Slip, slop, slap: What’s wrong with that?
Slip on a T-shirt, slop on some sunscreen, and slap on a hat. “Slip, slop, slap” has been the catchphrase of every Australian summer since the Sunsmart campaign was launched in 1981. Back then, melanoma rates were rising and the link between ultraviolet radiation and skin cancer was becoming clear. Today, Sunsmart remains one of Australia’s most successful health campaigns. Australians have become so conscious of the sun’s harmful effects that Vitamin D deficiency has re-emerged as a significant health issue in Australian infants.
Ultraviolet light is a major cause of skin cancer, but it is also the best source of vitamin D. Vitamin D is an essential nutrient for keeping bones strong, boosting immunity, keeping depression away, and lowering internal cancer risks.
In 2011, a Swedish medical journal published a paper identifying nine factors that affect Vitamin D levels. They included the latitude of where you live, air pollution, sunscreen, skin colour, skin temperature, body fat, age, and the health of your gut, liver and kidneys. Latitude and air pollution aren’t risk factors for vitamin D deficiency in Australia, so the attention has turned to sunscreen use.
Weighing up the benefits of vitamin D against the risk of skin cancer shouldn’t be a question you have to ask every time you go outside, so scientists have been keen to test whether sunscreen use limits vitamin D absorption.
Vitamin D is a fat-soluble vitamin that is found in very few foods. Sometimes it is added to foods and it can be taken as a supplement, but the easiest way to get your daily intake of Vitamin D is by going outdoors. Your body manufactures vitamin D in a three-step process.
When rays in the invisible ultraviolet light are absorbed into the skin, they stimulate skin cells to produce vitamin D precursors. The liver converts these precursors to calcidiol, which the kidneys convert into a bio-available vitamin that the body can use.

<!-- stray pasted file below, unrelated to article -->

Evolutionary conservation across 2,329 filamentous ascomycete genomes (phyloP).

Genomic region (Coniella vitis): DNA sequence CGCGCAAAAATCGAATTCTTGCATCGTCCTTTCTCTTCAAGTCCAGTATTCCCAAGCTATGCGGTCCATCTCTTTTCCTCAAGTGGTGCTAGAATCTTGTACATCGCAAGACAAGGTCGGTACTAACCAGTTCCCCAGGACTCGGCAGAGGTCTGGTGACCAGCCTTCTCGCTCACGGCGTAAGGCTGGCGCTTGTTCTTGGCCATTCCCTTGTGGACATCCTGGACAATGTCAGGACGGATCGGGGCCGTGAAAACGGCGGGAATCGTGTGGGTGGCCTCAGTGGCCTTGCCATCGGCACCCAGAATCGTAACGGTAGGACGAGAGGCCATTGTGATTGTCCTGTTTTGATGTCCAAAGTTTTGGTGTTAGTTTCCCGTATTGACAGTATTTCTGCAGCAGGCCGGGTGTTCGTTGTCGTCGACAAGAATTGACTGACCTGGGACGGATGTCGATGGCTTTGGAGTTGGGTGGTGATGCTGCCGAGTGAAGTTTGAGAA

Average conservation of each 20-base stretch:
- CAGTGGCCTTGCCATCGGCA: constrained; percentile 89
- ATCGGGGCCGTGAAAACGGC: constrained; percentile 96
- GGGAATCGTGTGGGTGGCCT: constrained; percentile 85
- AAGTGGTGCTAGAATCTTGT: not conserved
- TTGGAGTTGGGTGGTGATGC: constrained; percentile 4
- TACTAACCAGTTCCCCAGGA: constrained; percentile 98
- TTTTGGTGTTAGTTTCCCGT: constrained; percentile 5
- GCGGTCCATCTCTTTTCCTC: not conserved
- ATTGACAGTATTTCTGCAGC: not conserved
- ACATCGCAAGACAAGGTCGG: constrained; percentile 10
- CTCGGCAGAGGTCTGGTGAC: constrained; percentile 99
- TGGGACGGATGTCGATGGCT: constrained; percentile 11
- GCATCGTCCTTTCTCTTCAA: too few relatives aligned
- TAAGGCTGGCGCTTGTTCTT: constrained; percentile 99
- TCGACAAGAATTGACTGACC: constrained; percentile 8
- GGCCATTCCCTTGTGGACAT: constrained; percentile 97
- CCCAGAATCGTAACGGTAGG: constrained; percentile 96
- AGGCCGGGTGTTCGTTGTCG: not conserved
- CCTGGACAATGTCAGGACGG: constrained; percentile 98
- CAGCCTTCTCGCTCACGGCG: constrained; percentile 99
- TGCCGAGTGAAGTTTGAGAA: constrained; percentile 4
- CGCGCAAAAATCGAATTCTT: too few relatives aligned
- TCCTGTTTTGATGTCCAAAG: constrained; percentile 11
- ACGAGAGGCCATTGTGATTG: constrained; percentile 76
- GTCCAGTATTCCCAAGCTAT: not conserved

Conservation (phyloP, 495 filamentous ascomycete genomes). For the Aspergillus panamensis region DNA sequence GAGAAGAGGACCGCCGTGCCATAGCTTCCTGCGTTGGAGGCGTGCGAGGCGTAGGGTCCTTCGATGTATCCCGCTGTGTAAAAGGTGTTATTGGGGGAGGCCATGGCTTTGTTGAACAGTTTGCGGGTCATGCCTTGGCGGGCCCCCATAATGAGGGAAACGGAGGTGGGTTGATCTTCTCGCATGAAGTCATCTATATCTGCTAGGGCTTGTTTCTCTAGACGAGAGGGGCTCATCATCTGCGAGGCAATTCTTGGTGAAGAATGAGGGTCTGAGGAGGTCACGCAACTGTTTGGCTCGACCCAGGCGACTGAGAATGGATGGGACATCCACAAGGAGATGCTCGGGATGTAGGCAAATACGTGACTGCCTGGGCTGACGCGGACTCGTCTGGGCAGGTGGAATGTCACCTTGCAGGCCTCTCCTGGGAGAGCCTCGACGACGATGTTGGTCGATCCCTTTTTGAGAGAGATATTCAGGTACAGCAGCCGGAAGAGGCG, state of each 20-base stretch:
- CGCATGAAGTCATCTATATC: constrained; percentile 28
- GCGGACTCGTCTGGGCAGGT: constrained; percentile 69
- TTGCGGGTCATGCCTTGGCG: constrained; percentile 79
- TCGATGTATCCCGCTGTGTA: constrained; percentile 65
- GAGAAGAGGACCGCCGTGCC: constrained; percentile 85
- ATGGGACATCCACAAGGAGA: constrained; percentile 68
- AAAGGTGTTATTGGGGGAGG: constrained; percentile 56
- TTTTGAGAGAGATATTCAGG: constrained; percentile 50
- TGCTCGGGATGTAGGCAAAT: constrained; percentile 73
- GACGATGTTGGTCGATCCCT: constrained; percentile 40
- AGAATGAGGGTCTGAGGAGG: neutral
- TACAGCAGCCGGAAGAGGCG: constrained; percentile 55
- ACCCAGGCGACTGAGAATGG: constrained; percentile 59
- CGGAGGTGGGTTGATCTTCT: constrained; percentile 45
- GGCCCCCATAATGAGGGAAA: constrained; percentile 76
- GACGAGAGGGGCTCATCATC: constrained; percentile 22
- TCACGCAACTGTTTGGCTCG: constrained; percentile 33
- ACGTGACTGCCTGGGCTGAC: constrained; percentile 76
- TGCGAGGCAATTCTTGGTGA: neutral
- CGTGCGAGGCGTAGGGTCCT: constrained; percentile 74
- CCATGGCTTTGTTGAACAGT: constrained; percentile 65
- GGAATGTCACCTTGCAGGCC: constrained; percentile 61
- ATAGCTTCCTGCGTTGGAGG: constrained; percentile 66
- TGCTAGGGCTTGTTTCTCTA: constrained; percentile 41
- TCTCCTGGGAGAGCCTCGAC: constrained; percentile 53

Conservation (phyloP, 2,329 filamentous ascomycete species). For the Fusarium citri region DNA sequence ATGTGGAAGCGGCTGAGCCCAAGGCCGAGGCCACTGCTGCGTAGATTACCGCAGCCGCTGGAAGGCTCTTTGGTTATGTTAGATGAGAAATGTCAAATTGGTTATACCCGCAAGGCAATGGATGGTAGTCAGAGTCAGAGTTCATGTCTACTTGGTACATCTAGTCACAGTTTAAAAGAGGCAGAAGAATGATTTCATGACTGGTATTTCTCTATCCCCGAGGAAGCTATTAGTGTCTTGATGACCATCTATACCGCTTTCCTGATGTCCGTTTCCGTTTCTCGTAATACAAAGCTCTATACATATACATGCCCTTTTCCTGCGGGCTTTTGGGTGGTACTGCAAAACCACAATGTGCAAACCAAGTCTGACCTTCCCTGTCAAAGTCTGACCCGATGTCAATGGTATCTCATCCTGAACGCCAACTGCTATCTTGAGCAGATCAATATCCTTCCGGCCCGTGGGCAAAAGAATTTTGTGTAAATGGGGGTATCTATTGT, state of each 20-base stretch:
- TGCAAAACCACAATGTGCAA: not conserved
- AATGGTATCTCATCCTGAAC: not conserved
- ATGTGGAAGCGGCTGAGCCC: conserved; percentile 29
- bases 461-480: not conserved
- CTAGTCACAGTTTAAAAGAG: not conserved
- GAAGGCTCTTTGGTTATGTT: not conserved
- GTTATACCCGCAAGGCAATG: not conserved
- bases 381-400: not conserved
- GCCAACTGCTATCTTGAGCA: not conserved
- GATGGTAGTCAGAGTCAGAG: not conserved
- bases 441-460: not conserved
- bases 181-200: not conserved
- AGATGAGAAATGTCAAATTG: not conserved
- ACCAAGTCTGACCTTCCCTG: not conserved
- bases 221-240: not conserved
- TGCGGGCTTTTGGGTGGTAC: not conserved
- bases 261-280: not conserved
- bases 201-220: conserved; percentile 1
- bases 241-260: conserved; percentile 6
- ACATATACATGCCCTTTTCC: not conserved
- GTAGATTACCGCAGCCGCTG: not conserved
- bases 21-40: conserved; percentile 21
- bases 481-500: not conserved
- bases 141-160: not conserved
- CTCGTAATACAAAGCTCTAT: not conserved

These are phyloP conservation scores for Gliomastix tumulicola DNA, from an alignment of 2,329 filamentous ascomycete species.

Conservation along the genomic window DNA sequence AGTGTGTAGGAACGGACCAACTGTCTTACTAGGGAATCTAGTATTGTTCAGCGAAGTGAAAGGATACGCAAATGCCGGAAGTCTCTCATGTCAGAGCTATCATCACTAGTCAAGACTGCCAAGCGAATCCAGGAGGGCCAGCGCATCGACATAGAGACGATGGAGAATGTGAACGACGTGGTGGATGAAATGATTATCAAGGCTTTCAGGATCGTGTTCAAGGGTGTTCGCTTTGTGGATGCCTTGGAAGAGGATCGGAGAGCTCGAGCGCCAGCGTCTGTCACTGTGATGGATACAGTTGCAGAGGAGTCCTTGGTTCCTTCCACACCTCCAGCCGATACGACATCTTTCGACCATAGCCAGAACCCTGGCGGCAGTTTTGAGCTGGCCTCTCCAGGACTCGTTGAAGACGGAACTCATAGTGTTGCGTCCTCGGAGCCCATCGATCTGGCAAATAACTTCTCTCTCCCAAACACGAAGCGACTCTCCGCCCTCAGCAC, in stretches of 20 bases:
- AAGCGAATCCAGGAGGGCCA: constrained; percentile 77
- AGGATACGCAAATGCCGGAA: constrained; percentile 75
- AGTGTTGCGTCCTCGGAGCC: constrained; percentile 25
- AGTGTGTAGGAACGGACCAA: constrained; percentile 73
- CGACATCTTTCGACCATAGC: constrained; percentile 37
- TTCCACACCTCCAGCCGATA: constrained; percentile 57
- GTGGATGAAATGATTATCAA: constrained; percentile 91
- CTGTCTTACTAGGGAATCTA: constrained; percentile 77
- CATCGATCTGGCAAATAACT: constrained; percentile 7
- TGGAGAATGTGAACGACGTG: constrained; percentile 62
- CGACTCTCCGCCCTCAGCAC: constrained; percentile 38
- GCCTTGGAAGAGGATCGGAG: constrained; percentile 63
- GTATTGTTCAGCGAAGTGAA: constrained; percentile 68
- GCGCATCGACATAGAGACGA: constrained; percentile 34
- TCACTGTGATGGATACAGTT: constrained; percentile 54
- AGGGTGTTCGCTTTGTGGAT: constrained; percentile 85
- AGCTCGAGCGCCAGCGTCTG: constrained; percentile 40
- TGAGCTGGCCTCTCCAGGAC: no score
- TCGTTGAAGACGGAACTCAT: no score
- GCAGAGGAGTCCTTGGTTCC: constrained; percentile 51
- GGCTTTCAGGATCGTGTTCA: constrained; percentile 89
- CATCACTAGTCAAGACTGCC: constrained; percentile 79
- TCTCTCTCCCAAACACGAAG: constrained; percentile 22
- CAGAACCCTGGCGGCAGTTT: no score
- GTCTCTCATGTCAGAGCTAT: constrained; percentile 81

In theory, since sunscreens prevent sunburn by blocking UVB light, you’d expect that they’d also lower Vitamin D levels. However, a well-cited Australian study found that most people don’t use enough sunscreen to block all UVB light, so sunscreen use doesn't block their Vitamin D production. The study showed no difference in vitamin D levels between groups applying a sunscreen and those applying a placebo cream.
Like most studies in this area, the researchers didn’t monitor how much sunscreen was used, or how real sunlight the participants were exposed to. Since most people don’t apply enough sunscreen to block all UV light, the question of whether sunscreen hampered vitamin D production remained unanswered.
While the Australian study reminds us to be more vigilant about how we slop on the sunscreen, a more stringent study from King’s College London’s Institute of Dermatology can give us more confidence that sunscreen use won't put us at risk of a vitamin D deficiency. The study sent two groups of research participants down to a Spanish island for a week and monitored their Vitamin D production. Half the group wore sunscreen with a skin protection factor of 15, while the other half wore no sunscreen. Researchers found that the level of Vitamin D production rose significantly regardless of whether the participants were wearing sunscreen or not. Though the sunscreen group’s levels of Vitamin D were slightly lower, this group were also protected from the damaging effects of sunburn. Overall, the benefits of wearing sunscreen outweighed the small difference in Vitamin D production.
For most people, 10 to 15 minutes of sunlight every day is enough to maintain a healthy supply of vitamin D. Wearing a sunscreen will protect you from sunburn and help protect you from skin cancer, and it won’t stop your body from producing a healthy amount of vitamin D. So slip on a shirt, slap on a hat, and don’t just slop but cover yourself in sunscreen with confidence.
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